Where is one of your favorite spots to grab a glass of wine on island? I finally made it to The AfterHouse recently and made sure to visit again in the same week before they closed for the season. Their wine list is super creative and nicely cultivated, along with being price friendly for the exciting wines they are offering. Be sure to ask Alison anything about the wines she has chosen; you will not be disappointed! FOR MORE INFORMATION
www.epernaywines.com WINTER GETAWAY 2018 | PAGE 21
HIDDEN HAVENS LINTILHAC PARK, STOWE
Photo: Teresa Merelman
Far from tucked away, this haven is hidden in plain sight, accessible right from Stowe Village on the Stowe Recreation Path. A five-and-a-half-mile groomed greenway designated for non-motorized recreation, the Rec Path is beloved by joggers, walkers, bikers and picnickers alike. Lintilhac Park can be found at the beginning of the path, right behind the Stowe
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Community Church, and is particularly serene, according to Stowe photographer Teresa Merelman, during a snowy morning when you can hear the West Branch River and the bells of the Community Church against the soft patter of snowfall.
WINTER GETAWAY 2018 | PAGE 23
Over the River AND THROUGH THE WOODS Introducing Fairfield Countyâ€™s brand-new GrayBarns on the Silvermine River
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T H E H A N G A R | G R AY B A R N S
Though it is tucked into the woods and overlooks the Silvermine River, Connecticut’s brand-new GrayBarns on the Silvermine River is no typical Grandmother’s house—unless, of course, Grandma lives in a classic white colonial with cool, cosseting interiors reminiscent of a boutique hotel in the South of France.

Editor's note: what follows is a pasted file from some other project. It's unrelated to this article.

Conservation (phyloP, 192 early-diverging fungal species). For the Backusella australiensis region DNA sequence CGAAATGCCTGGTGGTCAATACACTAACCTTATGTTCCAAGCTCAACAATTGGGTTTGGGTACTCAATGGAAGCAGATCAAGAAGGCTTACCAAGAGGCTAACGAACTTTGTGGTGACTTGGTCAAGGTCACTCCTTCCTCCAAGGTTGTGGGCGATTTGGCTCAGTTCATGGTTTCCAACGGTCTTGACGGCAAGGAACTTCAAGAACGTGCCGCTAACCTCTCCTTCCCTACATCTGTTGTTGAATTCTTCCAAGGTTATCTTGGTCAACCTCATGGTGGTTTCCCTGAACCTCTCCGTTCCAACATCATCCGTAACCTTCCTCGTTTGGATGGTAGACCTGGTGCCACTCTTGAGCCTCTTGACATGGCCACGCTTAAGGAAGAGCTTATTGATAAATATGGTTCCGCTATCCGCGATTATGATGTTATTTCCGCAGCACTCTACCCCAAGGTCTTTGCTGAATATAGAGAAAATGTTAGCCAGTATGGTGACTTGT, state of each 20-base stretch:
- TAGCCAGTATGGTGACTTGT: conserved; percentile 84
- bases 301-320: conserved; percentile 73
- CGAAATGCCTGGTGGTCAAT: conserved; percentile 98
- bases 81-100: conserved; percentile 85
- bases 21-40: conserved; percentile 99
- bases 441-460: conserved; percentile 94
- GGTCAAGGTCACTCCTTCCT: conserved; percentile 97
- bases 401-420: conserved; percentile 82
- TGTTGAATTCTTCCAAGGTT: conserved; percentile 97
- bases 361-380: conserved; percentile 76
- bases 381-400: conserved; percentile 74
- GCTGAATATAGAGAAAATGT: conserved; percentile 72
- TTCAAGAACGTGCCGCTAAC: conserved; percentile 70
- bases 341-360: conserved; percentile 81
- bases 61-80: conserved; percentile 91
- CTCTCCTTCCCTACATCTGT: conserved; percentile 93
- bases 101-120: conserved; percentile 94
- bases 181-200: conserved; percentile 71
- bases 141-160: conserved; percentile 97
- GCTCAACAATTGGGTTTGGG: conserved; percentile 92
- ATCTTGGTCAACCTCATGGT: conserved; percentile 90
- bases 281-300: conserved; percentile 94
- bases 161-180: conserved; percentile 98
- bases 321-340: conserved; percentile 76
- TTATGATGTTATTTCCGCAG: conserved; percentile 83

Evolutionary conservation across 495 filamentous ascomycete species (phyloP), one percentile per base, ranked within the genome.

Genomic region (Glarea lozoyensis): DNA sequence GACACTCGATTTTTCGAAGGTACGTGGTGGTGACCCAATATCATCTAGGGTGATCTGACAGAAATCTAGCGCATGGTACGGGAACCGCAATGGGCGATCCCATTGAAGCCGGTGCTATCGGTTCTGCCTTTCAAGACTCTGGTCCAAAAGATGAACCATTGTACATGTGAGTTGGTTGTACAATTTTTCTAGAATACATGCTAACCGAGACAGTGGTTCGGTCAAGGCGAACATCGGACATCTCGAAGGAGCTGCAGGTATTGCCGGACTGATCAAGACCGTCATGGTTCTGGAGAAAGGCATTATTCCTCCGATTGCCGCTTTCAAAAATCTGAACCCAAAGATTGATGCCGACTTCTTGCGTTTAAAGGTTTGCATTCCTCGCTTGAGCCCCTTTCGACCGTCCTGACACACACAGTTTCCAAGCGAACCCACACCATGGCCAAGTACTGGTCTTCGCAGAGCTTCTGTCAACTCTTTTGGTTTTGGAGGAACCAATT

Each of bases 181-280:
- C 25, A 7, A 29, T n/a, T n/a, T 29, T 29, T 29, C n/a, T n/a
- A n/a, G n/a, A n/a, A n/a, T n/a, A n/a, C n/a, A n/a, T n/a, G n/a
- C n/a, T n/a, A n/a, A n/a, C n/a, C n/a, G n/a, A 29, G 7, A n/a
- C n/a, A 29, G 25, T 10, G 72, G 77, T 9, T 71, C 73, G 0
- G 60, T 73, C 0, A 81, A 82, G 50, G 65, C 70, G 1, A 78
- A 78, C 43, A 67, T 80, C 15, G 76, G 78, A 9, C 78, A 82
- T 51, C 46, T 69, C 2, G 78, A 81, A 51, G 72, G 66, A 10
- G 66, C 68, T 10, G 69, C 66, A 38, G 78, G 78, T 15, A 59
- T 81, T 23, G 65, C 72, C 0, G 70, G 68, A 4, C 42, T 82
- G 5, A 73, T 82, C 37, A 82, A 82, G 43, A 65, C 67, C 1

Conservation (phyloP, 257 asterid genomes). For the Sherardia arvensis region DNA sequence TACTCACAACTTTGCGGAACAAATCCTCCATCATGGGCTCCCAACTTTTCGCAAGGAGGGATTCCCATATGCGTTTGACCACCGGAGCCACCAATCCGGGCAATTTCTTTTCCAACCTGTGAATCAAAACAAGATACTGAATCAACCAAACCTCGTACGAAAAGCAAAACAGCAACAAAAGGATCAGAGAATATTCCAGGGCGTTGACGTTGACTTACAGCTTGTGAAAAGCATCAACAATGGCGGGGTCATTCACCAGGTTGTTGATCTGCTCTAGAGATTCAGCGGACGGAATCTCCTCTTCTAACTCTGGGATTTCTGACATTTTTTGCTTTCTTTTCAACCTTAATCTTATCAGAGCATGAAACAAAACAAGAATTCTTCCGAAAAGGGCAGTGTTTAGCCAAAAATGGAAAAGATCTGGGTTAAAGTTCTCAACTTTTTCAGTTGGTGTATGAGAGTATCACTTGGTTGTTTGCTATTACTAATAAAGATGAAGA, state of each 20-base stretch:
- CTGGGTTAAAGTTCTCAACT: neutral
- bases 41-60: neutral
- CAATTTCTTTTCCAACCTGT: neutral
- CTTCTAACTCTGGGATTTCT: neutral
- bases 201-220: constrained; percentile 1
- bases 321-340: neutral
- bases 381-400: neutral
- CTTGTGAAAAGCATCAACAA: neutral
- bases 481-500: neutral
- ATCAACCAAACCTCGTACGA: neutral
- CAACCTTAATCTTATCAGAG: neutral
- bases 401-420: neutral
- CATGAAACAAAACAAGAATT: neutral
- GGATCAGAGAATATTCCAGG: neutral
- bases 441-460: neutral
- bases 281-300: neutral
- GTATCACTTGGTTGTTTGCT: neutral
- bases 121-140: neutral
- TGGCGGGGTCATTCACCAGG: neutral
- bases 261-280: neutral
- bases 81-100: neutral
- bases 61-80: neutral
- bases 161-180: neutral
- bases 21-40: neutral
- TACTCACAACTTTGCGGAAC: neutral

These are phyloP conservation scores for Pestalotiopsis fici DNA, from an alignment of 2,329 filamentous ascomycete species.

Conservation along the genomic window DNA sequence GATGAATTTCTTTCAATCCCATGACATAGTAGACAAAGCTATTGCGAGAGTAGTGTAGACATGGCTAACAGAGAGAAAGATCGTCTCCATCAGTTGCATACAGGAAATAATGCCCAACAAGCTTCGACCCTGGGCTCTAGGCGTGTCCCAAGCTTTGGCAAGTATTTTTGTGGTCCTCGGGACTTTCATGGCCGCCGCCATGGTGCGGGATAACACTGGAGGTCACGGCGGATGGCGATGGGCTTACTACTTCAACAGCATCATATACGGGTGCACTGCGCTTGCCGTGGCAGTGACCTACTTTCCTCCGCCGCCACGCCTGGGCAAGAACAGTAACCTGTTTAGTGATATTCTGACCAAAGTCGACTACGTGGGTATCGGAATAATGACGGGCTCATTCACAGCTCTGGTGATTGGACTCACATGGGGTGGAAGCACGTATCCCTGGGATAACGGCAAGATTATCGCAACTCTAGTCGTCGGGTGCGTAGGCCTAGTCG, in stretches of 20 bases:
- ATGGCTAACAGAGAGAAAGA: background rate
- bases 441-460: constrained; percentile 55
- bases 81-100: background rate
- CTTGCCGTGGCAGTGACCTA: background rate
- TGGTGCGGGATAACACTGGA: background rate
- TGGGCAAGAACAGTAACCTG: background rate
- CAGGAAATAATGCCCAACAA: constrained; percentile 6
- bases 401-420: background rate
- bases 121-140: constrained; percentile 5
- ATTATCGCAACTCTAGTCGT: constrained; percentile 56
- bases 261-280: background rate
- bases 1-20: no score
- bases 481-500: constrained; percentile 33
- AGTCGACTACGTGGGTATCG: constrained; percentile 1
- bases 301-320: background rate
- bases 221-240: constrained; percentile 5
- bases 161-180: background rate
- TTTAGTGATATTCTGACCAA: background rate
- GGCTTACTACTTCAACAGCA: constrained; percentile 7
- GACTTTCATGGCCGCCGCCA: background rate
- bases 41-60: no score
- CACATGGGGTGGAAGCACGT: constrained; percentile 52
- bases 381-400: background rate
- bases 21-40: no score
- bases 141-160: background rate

WINTER GETAWAY 2018 | PAGE 25
opened its doors, revealing a gleaming and extensive renovation of the former Silvermine Tavern in Norwalk, Connecticut. Originally made famous by former guests such as Elizabeth Taylor, who honeymooned at the inn, and Spencer Tracy, who is rumored to have polished off more pancakes than any other diner, the Silvermine Tavern was a refuge for urbanites coming out of the city as well as a local watering hole for the thriving artist community of the Silvermine area. Today, it beckons the same glamorous (and hungry) clientele with its fresh, cosseting interior design, thoughtful restoration and community-oriented persona. THIS PAST FALL GRAYBARNS ON THE SILVERMINE RIVER
Purchased in 2015 by the Glazer Group, a local, family-run development and design team that specializes in historic preservation and high-end residential development, the site was a formidable challenge, but one owner, Andrew Glazer, was instantly drawn to, given his affinity for older houses and their history. He and his designer wife, Marsha, were so committed that they sold their home in Rowayton, CT, and moved into a home next door to better oversee the head-to-toe renovations. The Glazers, together with their daughter Nikki, spent two years salvaging and renovating each of the spaces. They preserved what they could—sourcing what they needed as locally as possible— and more often than not,